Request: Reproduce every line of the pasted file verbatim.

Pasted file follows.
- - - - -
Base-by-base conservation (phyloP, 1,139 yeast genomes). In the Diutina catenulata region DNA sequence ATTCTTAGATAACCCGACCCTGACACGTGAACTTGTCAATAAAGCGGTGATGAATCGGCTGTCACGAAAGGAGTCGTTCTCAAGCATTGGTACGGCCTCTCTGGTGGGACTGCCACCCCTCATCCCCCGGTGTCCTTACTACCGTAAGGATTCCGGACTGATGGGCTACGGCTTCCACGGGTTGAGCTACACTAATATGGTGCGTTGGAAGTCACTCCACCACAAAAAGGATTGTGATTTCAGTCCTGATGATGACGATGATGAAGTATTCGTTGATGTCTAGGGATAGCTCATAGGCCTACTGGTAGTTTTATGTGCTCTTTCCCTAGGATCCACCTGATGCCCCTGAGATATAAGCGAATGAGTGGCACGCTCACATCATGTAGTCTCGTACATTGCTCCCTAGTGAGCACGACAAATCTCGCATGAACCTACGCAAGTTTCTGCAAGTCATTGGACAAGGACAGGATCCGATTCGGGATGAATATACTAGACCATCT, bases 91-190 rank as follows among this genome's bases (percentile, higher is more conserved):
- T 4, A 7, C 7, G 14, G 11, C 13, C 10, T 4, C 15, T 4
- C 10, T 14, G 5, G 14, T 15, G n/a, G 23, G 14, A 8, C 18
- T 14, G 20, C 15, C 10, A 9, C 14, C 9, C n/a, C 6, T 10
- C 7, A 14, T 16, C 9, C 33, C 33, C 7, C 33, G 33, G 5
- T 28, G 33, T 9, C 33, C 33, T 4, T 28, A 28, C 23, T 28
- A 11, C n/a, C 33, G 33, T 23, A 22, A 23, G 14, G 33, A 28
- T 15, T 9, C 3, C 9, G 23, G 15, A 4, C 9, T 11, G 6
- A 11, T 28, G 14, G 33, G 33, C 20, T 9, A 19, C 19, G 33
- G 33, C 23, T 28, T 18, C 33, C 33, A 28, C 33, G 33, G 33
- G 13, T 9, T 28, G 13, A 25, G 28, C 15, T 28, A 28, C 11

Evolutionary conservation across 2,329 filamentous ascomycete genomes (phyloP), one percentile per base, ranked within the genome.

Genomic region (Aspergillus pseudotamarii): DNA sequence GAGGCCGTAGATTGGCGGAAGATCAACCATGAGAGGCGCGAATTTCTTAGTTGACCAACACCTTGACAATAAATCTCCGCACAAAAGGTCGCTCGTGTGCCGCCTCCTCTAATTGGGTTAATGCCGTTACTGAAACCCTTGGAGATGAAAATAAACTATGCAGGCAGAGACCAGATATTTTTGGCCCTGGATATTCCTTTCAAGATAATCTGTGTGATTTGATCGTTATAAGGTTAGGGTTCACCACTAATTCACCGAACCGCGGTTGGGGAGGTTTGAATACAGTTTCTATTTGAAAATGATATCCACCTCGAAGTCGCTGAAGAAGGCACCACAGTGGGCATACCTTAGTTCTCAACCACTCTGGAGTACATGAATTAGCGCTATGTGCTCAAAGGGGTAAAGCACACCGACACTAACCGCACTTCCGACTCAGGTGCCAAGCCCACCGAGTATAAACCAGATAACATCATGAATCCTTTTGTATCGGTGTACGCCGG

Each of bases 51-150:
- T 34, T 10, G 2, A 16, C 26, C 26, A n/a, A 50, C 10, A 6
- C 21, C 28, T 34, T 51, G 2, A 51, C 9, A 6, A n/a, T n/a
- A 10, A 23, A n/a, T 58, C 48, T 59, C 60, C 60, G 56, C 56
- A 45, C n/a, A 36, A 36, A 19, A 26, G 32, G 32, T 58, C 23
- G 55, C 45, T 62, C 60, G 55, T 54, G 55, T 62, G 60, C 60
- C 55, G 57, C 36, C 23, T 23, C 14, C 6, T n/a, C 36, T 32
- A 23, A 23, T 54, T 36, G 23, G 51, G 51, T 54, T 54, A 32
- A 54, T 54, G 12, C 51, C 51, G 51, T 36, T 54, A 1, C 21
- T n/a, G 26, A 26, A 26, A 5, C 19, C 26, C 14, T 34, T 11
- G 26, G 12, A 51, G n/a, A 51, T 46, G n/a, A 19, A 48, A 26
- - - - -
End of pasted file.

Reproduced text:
Base-by-base conservation (phyloP, 1,139 yeast genomes). In the Diutina catenulata region DNA sequence ATTCTTAGATAACCCGACCCTGACACGTGAACTTGTCAATAAAGCGGTGATGAATCGGCTGTCACGAAAGGAGTCGTTCTCAAGCATTGGTACGGCCTCTCTGGTGGGACTGCCACCCCTCATCCCCCGGTGTCCTTACTACCGTAAGGATTCCGGACTGATGGGCTACGGCTTCCACGGGTTGAGCTACACTAATATGGTGCGTTGGAAGTCACTCCACCACAAAAAGGATTGTGATTTCAGTCCTGATGATGACGATGATGAAGTATTCGTTGATGTCTAGGGATAGCTCATAGGCCTACTGGTAGTTTTATGTGCTCTTTCCCTAGGATCCACCTGATGCCCCTGAGATATAAGCGAATGAGTGGCACGCTCACATCATGTAGTCTCGTACATTGCTCCCTAGTGAGCACGACAAATCTCGCATGAACCTACGCAAGTTTCTGCAAGTCATTGGACAAGGACAGGATCCGATTCGGGATGAATATACTAGACCATCT, bases 91-190 rank as follows among this genome's bases (percentile, higher is more conserved):
- T 4, A 7, C 7, G 14, G 11, C 13, C 10, T 4, C 15, T 4
- C 10, T 14, G 5, G 14, T 15, G n/a, G 23, G 14, A 8, C 18
- T 14, G 20, C 15, C 10, A 9, C 14, C 9, C n/a, C 6, T 10
- C 7, A 14, T 16, C 9, C 33, C 33, C 7, C 33, G 33, G 5
- T 28, G 33, T 9, C 33, C 33, T 4, T 28, A 28, C 23, T 28
- A 11, C n/a, C 33, G 33, T 23, A 22, A 23, G 14, G 33, A 28
- T 15, T 9, C 3, C 9, G 23, G 15, A 4, C 9, T 11, G 6
- A 11, T 28, G 14, G 33, G 33, C 20, T 9, A 19, C 19, G 33
- G 33, C 23, T 28, T 18, C 33, C 33, A 28, C 33, G 33, G 33
- G 13, T 9, T 28, G 13, A 25, G 28, C 15, T 28, A 28, C 11

Evolutionary conservation across 2,329 filamentous ascomycete genomes (phyloP), one percentile per base, ranked within the genome.

Genomic region (Aspergillus pseudotamarii): DNA sequence GAGGCCGTAGATTGGCGGAAGATCAACCATGAGAGGCGCGAATTTCTTAGTTGACCAACACCTTGACAATAAATCTCCGCACAAAAGGTCGCTCGTGTGCCGCCTCCTCTAATTGGGTTAATGCCGTTACTGAAACCCTTGGAGATGAAAATAAACTATGCAGGCAGAGACCAGATATTTTTGGCCCTGGATATTCCTTTCAAGATAATCTGTGTGATTTGATCGTTATAAGGTTAGGGTTCACCACTAATTCACCGAACCGCGGTTGGGGAGGTTTGAATACAGTTTCTATTTGAAAATGATATCCACCTCGAAGTCGCTGAAGAAGGCACCACAGTGGGCATACCTTAGTTCTCAACCACTCTGGAGTACATGAATTAGCGCTATGTGCTCAAAGGGGTAAAGCACACCGACACTAACCGCACTTCCGACTCAGGTGCCAAGCCCACCGAGTATAAACCAGATAACATCATGAATCCTTTTGTATCGGTGTACGCCGG

Each of bases 51-150:
- T 34, T 10, G 2, A 16, C 26, C 26, A n/a, A 50, C 10, A 6
- C 21, C 28, T 34, T 51, G 2, A 51, C 9, A 6, A n/a, T n/a
- A 10, A 23, A n/a, T 58, C 48, T 59, C 60, C 60, G 56, C 56
- A 45, C n/a, A 36, A 36, A 19, A 26, G 32, G 32, T 58, C 23
- G 55, C 45, T 62, C 60, G 55, T 54, G 55, T 62, G 60, C 60
- C 55, G 57, C 36, C 23, T 23, C 14, C 6, T n/a, C 36, T 32
- A 23, A 23, T 54, T 36, G 23, G 51, G 51, T 54, T 54, A 32
- A 54, T 54, G 12, C 51, C 51, G 51, T 36, T 54, A 1, C 21
- T n/a, G 26, A 26, A 26, A 5, C 19, C 26, C 14, T 34, T 11
- G 26, G 12, A 51, G n/a, A 51, T 46, G n/a, A 19, A 48, A 26